Just a few days ago I called my old landlord in Grenada just to say hi. For those who are new readers (top o’ the morning to ya), I lived in Grenada, West Indies for 3 years before I became a full time blogger and a mom and a New Jersey-er.
As soon as my landlord picked up the phone, I was overcome with a sense of familiarity. He was so happy to hear from me, and he asked me how “his grandchildren” were doing. My landlords treated hubs and me like their kids. They made me big pots of soup when I was sick, and my landlord dutifully dropped off fresh mangos every morning when I was pregnant because I told him the babies were asking for them. 😉
I was struck with a pang of missing the island, when I hadn’t missed it one bit before. In fact, I was sort of glad to get off of it. Then, that pang of missing the island really intensified when I read a friend’s blog post this morning about all the changes her family went through in Grenada. My friend Kristi was a working mom who quit her job to start her own business. She was wildly successful and then had to give it up to move to Grenada when her husband started medical school. Then she became a stay at home mom. Then she decided to home school her children, all things she never thought she’d be doing. I’m happy for her family that they are coming home to the States but when I read her post I became sad at how quickly we lost that sense of calm and minimalism that we had on the island.
What is the Goal?
I’ve written about raising minimalist children before and my quest to have very few toys and all of that. All of that mindset is inspired by my time in Grenada. I think I have held on to my tendency to not buy so many things. I’ve held on to the idea that Christmas does not have to be over the top. I’ve held on to the importance of family, of eating fresh food and not fast food, and of spending time with friends.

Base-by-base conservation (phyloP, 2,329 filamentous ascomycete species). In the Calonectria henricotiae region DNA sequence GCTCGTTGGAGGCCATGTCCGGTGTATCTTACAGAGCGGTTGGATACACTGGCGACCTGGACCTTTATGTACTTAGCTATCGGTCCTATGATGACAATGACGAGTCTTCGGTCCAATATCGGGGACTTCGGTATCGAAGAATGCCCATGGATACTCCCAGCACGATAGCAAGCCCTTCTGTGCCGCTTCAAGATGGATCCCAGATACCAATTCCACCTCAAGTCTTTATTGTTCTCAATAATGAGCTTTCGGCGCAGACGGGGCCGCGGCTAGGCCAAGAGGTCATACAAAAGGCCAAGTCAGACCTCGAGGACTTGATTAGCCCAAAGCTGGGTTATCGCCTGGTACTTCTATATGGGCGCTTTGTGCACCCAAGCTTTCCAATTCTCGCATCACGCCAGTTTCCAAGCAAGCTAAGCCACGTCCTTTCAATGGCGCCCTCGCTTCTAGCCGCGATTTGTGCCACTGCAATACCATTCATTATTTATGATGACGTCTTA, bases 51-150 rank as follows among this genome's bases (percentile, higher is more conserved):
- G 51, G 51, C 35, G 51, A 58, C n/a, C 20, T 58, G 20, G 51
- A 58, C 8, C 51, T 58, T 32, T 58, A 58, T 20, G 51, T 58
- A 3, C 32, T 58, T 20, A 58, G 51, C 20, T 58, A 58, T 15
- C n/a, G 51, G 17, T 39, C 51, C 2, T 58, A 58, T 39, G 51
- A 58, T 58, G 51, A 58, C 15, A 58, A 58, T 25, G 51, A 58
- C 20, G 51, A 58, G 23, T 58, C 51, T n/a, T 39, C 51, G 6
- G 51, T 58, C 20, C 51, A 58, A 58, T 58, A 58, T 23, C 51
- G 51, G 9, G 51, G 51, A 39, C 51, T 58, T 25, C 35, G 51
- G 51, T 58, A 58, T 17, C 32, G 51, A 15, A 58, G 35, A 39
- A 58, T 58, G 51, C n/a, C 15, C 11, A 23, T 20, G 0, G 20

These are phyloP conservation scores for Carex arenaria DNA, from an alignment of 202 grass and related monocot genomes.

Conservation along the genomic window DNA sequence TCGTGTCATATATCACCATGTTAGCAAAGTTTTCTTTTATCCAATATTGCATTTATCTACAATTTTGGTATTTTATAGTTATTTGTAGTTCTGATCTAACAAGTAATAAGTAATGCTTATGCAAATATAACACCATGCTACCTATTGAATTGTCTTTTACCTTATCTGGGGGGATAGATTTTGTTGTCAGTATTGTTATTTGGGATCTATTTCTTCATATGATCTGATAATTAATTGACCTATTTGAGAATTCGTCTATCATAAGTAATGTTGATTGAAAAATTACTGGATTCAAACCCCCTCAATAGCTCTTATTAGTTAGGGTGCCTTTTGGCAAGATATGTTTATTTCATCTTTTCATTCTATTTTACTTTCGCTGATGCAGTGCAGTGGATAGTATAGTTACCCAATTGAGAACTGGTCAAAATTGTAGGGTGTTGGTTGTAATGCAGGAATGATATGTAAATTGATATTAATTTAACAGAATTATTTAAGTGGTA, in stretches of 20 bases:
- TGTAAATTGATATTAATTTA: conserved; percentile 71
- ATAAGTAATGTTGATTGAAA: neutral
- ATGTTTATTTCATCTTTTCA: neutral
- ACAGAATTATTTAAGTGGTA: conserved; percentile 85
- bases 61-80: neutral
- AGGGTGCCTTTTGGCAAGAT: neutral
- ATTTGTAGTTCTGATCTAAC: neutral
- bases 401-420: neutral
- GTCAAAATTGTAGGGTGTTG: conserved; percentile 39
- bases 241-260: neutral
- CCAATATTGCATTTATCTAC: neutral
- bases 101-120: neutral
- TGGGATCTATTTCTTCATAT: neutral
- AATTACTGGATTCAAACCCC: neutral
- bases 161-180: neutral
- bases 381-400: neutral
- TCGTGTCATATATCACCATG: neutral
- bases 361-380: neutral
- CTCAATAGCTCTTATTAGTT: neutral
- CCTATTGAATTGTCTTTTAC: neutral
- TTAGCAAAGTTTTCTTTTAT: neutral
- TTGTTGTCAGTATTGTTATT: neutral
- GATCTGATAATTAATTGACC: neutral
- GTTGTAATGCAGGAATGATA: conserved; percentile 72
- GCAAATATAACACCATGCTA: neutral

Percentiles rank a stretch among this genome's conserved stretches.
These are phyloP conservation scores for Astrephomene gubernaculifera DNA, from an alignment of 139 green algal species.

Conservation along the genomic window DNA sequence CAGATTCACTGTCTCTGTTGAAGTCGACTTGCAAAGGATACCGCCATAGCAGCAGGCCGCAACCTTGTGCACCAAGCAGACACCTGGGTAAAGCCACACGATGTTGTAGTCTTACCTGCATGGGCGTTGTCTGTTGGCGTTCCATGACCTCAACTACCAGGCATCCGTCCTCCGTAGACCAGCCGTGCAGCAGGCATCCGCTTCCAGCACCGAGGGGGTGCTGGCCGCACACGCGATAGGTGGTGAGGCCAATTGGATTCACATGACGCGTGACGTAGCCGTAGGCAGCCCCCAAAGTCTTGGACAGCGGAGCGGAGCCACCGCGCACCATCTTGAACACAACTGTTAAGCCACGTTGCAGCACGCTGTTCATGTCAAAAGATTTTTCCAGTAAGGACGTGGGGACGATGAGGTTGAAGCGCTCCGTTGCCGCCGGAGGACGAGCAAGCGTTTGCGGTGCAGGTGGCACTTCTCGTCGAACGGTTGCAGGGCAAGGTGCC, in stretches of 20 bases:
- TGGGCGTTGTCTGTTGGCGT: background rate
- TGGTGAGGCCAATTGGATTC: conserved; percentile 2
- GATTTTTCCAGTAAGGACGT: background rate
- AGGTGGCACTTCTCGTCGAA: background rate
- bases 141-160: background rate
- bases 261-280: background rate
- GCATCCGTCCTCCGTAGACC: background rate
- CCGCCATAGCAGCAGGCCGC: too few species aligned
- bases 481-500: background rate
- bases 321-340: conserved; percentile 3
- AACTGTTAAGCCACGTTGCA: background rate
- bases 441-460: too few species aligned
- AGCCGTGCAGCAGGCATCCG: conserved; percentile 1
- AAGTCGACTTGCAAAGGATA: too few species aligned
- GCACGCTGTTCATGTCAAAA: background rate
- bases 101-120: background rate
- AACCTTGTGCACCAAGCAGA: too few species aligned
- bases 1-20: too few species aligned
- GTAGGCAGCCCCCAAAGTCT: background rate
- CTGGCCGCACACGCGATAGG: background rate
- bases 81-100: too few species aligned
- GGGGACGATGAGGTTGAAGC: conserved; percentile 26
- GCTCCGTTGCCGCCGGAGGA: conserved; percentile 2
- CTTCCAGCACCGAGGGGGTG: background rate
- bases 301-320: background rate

But as I stood there at the kitchen sink last night furiously washing bottles while I rocked my son in his bouncer with my foot, I thought about how I’d been working all day long. I’d written several blog posts. I’d gotten through nearly 75 e-mails while my kids napped. I’d started a roast in the crock pot. I even took a shower somewhere in there and put on a fresh new set of yoga pants, haha. I’d addressed Christmas cards and washed the dishes and took the dog out and fed the kids and read to them and it all led me to that moment of washing the bottles at midnight and hubs boiling and shredding chicken so I’d have it to make dinner easier tonight.
As I stood there I thought about Grenada. I wish I had asked Grenadian moms more about how they went about their day. I did not spend a lot of time with Grenadian moms while I was there because I had the unique opportunity to teach at the university while I lived there whereas many other med school spouses were more involved in the community. I wondered if the Grenadian moms’ days were spent as hectic as mine. I wondered if they were more relaxed about raising their children. I wondered what they would think about New Jersey and the snow and the never ending traffic going to the malls.
I’m not quite there yet with the minimalism. I still can’t decide what to let go. I still have closets that need to be organized. I still have too many cups. I still have too many clothes despite donating four boxes. I feel like a wierdo for not obsessing about my kids Christmas presents and wondering if it really matters anyway. I look at my budget and see things that can be trimmed and yet I see things that I want and can’t quite fit in there yet. I feel thankful for all that we have but also a little bit of a pang for the 270 sq foot apartment where we spent so much of our time together. We’ll never have that again, that quiet and that peace that comes when you live several thousand miles away from all the bustle of the United States.
Today I am a little sad about that, but a little determined to find a way to have a little piece of the island life right here again.